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Rahim v. South Carolina Department of Probation

United States District Court, D. South Carolina, Rock Hill Division

June 6, 2017

Dawud Rahim, Plaintiff,
v.
The South Carolina Department of Probation, Parole and Pardon Services, Defendant.

          ORDER

         This matter is before the court upon review of Magistrate Judge Paige J. Gossett's Report and Recommendation (“Report”), filed on August 29, 2016, recommending that Plaintiff Dawud Rahim's pro se 42 U.S.C. § 1983 action be summarily dismissed for failure to sue a party that is amenable to suit. (ECF No. 16.) This review considers Plaintiff's objections to the Magistrate Judge's Report, filed September 19, 2016. (ECF No. 18.)

         The Magistrate Judge's Report is made in accordance with 28 U.S.C. § 636(b)(1) and Local Civil Rule 73.02 for the District of South Carolina. The Magistrate Judge makes only a recommendation to this court, which has no presumptive weight. The responsibility to make a final determination remains with this court. See Mathews v. Weber, 423 U.S. 261, 270-71 (1976). The court is charged with making a de novo determination of those portions of the Report to which specific objections are made.

         Plaintiff was advised of the right to file objections to the Report. (ECF No. 16.) In his timely Response to the Report, Plaintiff specifically objected to the Magistrate Judge's recommendation that the Complaint be dismissed for lack of jurisdiction. (ECF No. 18 at 4.)

         The court has conducted a de novo review of the issues in this case and concludes that the Magistrate Judge has properly applied the applicable law. The court specifically reviewed those conclusions of the Magistrate Judge which were mentioned in Plaintiff's objections.

         The Magistrate Judge properly determined that this court should dismiss Plaintiff's Complaint because this court does not have jurisdiction over a suit against a state agency. (ECF No. 16 at 3-4.) The Eleventh Amendment bars suits by citizens against non-consenting states brought either in state or federal court. See Alden v. Maine, 527 U.S. 706, 712-13 (1999). Such immunity extends to arms of the state, including a state's agencies, instrumentalities, and employees. Regents of the Univ. of Cal. v. Doe, 519 U.S. 425, 429 (1997) (“It has long been settled that [the Eleventh Amendment's] reference to ‘actions against one of the United States encompasses not only actions in which a State is actually named as the defendant, but also certain actions against state agents and state instrumentalities”). Unless a state has consented to suit or Congress has waived a State's immunity pursuant to the Fourteenth Amendment, a state (and its agencies) may not be sued in federal or state court. Will v. Mich. Dep't of State Police, 491 U.S. 58, 66 (1989). Congress has not abrogated the states' sovereign immunity under § 1983, Quern v. Jordan, 440 U.S. 332, 343 (1979), and South Carolina has not consented to suit in federal district court. S.C. Code Ann. § 15-78-20(e) (2017). The South Carolina Department of Probation, Parole, and Pardon Services is a State agency. S.C. Code Ann. § 24-21-10 (2017); see Graham v. Webber, 2016 U.S. Dist. LEXIS 12290, at *10-11 (D.S.C. Jan. 7, 2016) (holding that members of the South Carolina Department of Probation, Parole, and Pardon Services are entitled to Eleventh Amendment immunity).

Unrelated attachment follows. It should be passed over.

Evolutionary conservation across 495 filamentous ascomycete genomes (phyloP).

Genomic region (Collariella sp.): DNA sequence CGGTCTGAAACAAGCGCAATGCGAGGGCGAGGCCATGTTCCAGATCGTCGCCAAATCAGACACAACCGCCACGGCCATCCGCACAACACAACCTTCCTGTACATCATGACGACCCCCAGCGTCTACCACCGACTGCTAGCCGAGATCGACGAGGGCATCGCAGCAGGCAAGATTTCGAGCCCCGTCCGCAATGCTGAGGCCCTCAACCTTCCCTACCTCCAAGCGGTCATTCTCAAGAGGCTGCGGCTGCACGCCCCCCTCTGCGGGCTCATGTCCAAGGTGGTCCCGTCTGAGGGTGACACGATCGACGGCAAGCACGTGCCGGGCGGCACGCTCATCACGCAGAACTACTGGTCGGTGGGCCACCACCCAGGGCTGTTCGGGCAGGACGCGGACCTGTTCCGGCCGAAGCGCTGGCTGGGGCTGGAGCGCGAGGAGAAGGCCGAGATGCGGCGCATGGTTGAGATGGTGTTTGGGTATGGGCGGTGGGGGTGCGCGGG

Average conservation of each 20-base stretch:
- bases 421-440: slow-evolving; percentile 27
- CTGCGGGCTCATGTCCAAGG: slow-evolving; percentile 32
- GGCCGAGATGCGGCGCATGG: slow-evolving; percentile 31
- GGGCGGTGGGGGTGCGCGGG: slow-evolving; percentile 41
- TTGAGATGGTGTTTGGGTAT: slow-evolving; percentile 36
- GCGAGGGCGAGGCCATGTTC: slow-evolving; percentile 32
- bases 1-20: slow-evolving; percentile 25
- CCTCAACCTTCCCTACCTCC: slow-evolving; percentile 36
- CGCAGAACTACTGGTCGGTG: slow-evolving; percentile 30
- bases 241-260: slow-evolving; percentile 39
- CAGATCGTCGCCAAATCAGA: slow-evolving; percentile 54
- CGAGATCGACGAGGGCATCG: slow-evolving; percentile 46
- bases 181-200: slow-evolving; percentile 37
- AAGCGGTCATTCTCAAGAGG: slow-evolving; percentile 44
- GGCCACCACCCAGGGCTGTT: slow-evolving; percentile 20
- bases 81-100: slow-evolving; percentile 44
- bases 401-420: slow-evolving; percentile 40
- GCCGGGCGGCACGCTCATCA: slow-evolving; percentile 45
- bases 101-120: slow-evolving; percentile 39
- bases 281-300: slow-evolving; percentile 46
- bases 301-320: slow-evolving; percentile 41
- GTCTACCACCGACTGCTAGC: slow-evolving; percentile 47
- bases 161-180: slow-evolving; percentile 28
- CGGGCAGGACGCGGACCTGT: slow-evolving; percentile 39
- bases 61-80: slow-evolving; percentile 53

Plaintiff specifically objected to the Magistrate Judge's recommendation that the Complaint be dismissed for jurisdictional reasons. (ECF No. 18 at 4.) Defendant cites Harlow v. Fitzgerald, 457 U.S 800 (1982), for the proposition that the Eleventh Amendment does not bar a state agency from being sued. (ECF No. 18 at 4.) However, Harlow does not involve a state agency, but instead involves a claim for qualified immunity on the part of top White House aides from the Nixon administration. Harlow 457 U.S. at 802. Defendant has thus not cited any relevant legal authority to contradict the Magistrate Judge's conclusions. As the court does not have jurisdiction over Defendant, the court agrees with the Magistrate Judge and concludes that the Complaint should be dismissed.[1]

         Based on the aforementioned reasons and a thorough review of the Magistrate Judge's Report, the court ADOPTS IN PART the Report (ECF No. 16) to the extent that it recommends dismissing Plaintiffs Complaint and REJECTS IN PART the Report to the extent that it recommends dismissing the Complaint without prejudice and without issuance and service of process.[2] Accordingly, the court DISMISSES the Complaint (ECF No. 1) with prejudice and without issuance and service of process.

         IT IS SO ORDERED.

---------

Notes:

[1] The court notes that Plaintiff raised other substantive claims in his Complaint and that he specifically objected to the Magistrate Judge's analysis of those claims. However, as the court does not have jurisdiction over Defendant, the court need not analyze any other substantive claims. See Vt. Agency of Natural Res. v. United States ex rel. Stevens, 529 U.S. 765, 778-79 (2000) (“[I]f there is no jurisdiction, there is no authority to sit in judgment of anything else.”)

[2] The court notes that cases dismissed for lack of subject matter jurisdiction usually do so with prejudice, as plaintiffs cannot redraft their complaints to overcome sovereign immunity. See Cunningham v. General Dynamics Info. Tech., Inc., 2017 U.S. Dist. LEXIS ...


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